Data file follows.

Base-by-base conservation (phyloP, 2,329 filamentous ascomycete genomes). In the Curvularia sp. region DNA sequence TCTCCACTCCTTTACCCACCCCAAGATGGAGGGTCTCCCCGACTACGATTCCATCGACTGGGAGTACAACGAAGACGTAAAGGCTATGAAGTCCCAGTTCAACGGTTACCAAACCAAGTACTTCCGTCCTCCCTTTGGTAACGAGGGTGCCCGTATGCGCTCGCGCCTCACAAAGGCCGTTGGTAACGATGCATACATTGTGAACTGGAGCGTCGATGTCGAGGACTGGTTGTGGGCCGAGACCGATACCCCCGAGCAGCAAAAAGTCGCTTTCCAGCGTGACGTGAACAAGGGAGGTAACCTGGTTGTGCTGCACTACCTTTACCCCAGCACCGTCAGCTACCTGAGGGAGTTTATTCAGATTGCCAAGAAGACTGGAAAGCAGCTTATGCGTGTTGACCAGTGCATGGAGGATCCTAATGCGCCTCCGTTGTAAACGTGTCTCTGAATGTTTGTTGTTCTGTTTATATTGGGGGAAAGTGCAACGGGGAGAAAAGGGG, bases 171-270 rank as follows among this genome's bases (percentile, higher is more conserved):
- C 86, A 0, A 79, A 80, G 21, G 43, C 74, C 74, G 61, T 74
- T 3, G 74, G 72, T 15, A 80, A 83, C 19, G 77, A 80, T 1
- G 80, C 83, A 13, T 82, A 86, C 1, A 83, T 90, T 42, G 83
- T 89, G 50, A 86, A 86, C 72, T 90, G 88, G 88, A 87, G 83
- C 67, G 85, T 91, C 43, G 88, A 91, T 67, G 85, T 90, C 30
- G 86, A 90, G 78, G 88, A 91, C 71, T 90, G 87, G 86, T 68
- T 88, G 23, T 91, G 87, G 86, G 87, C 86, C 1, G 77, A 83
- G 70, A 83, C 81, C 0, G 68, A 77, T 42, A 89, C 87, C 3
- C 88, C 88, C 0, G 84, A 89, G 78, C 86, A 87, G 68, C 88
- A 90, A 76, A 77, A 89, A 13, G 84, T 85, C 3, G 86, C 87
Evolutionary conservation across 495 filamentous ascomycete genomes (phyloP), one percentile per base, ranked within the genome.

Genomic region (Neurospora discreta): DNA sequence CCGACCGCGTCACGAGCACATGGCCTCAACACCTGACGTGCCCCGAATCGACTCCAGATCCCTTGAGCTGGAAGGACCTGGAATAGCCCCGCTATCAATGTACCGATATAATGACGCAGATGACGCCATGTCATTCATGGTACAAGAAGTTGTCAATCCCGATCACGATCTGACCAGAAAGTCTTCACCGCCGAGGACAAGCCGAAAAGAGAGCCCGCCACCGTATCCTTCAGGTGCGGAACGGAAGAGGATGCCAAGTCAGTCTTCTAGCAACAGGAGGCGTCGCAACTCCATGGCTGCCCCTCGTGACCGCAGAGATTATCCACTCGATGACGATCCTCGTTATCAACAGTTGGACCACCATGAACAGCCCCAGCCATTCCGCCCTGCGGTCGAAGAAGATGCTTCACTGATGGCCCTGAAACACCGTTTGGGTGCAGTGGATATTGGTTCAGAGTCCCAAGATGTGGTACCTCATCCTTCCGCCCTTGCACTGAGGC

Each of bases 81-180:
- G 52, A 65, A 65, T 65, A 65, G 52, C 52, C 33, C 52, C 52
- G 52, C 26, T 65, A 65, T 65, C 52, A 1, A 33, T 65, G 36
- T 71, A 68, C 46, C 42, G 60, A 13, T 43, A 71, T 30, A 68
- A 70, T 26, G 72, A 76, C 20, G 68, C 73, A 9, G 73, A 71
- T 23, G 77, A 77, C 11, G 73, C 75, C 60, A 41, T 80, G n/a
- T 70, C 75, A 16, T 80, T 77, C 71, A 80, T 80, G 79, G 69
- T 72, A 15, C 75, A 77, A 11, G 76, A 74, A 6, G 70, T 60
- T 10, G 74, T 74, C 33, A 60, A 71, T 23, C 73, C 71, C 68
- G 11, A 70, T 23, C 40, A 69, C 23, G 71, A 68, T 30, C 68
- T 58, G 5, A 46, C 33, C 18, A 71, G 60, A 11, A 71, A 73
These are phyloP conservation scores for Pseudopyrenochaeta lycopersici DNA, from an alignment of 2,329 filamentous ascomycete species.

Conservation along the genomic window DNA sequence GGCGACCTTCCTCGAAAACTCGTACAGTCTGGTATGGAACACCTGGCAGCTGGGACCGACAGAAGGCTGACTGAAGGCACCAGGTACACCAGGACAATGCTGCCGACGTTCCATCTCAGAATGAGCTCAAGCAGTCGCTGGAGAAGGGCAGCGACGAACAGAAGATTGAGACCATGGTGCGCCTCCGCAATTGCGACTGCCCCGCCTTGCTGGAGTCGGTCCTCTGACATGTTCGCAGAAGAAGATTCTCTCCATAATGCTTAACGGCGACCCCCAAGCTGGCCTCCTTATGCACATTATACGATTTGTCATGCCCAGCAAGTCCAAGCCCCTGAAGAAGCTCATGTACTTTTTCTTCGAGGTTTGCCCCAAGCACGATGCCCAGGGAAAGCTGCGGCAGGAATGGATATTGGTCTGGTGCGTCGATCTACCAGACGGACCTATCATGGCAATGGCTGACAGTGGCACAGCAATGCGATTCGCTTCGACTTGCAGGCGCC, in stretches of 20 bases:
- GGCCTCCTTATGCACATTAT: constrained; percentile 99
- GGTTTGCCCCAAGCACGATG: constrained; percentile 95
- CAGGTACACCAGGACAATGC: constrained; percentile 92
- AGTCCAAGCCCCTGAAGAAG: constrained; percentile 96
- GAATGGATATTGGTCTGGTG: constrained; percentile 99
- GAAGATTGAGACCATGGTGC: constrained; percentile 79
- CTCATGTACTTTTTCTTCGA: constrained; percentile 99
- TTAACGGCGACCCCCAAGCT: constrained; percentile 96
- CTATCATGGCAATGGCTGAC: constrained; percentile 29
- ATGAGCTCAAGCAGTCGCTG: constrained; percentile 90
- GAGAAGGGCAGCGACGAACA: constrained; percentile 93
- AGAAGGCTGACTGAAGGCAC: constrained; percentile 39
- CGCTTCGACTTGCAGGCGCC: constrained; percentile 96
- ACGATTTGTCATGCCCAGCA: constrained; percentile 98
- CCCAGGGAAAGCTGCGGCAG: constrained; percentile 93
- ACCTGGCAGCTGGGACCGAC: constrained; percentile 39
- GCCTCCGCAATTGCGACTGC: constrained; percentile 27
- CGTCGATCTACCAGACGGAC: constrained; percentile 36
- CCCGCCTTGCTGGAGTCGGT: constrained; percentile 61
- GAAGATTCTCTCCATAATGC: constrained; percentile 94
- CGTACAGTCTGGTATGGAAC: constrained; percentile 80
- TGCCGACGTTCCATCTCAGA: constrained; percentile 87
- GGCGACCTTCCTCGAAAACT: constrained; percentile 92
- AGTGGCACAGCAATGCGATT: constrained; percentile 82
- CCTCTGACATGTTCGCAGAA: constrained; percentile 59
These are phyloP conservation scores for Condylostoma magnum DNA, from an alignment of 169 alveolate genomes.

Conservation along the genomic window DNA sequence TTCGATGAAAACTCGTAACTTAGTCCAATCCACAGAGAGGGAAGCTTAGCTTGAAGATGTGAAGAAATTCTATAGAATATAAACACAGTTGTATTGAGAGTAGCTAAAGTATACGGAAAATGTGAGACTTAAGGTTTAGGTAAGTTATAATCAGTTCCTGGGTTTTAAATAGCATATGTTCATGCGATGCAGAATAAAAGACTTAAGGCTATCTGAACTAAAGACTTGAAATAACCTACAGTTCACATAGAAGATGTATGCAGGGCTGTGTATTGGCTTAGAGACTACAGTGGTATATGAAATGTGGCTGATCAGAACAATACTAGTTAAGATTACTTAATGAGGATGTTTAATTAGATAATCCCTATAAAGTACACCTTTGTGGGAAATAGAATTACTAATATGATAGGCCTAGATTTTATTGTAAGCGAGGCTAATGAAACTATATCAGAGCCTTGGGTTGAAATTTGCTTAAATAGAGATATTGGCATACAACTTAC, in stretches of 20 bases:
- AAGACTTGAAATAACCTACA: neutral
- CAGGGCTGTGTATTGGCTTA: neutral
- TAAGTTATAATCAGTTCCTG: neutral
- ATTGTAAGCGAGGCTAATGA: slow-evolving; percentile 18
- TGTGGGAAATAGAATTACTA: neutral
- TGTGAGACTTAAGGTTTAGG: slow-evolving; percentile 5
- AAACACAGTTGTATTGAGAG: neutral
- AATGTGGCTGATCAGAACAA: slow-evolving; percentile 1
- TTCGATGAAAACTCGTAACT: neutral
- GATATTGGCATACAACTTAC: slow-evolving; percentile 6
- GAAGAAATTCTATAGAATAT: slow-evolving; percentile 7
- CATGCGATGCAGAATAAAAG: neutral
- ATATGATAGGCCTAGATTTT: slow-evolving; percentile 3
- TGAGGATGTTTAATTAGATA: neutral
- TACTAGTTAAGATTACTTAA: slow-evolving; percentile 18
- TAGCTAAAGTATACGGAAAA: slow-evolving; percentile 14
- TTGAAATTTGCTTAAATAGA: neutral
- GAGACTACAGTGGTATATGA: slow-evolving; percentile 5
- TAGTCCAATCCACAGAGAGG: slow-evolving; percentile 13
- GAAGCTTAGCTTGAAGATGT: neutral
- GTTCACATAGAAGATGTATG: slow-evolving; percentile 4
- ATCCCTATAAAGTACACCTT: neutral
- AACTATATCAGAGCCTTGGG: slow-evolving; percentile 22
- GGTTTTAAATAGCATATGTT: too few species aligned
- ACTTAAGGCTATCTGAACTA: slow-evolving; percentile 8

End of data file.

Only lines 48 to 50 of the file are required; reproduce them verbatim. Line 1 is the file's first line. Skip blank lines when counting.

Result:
- TGCCGACGTTCCATCTCAGA: constrained; percentile 87
- GGCGACCTTCCTCGAAAACT: constrained; percentile 92
- AGTGGCACAGCAATGCGATT: constrained; percentile 82